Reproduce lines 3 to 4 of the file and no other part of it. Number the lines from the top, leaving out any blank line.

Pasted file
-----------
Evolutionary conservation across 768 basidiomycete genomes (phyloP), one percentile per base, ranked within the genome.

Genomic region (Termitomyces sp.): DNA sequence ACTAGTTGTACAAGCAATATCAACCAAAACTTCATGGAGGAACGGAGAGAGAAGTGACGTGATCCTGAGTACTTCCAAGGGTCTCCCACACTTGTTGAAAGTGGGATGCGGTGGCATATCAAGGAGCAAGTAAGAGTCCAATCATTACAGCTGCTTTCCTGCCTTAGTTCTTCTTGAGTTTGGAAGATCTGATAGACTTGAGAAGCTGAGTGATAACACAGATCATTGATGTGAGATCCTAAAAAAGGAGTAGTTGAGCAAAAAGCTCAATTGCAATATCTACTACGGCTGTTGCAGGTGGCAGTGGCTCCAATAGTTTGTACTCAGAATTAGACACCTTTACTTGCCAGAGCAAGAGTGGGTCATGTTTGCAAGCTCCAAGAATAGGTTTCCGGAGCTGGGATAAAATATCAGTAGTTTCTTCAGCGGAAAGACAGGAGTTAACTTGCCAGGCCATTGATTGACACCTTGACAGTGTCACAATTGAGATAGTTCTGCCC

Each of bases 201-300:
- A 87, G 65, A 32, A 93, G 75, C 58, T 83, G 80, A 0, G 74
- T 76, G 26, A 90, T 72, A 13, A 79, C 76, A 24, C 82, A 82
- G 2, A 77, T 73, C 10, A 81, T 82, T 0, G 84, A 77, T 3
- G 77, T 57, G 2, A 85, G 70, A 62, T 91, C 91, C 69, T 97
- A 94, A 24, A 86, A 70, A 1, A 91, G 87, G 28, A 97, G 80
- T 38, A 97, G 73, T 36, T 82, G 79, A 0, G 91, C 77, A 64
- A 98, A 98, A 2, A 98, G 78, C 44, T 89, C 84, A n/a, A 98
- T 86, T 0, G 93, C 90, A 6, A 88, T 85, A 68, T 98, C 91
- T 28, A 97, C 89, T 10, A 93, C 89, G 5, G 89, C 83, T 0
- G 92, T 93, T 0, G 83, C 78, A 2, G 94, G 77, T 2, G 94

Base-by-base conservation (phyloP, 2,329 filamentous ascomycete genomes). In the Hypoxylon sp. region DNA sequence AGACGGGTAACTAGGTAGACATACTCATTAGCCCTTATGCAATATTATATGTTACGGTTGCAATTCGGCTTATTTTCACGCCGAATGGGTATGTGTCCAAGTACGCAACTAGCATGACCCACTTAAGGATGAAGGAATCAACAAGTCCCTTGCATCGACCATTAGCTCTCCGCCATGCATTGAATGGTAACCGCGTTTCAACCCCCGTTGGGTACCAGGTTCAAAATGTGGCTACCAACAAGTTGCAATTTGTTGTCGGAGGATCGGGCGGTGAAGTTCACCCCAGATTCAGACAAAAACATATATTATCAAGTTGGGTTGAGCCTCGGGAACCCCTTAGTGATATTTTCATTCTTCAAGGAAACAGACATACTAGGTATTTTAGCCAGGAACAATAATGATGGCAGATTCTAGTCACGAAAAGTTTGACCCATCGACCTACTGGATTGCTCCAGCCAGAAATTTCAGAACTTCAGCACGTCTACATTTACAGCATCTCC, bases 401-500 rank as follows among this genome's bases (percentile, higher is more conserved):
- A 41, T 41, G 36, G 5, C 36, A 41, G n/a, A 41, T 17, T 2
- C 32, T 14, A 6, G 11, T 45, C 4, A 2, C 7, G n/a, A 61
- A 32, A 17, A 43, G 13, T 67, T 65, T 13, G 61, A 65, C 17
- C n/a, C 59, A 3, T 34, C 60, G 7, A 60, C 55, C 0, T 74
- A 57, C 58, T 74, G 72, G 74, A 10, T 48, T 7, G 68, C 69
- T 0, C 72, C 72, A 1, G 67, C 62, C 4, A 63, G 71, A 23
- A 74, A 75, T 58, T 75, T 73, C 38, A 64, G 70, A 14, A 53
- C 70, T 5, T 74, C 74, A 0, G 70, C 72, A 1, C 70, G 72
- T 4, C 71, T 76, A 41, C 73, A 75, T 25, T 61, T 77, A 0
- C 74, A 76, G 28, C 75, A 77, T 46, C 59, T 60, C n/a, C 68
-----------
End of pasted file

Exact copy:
Each of bases 201-300:
- A 87, G 65, A 32, A 93, G 75, C 58, T 83, G 80, A 0, G 74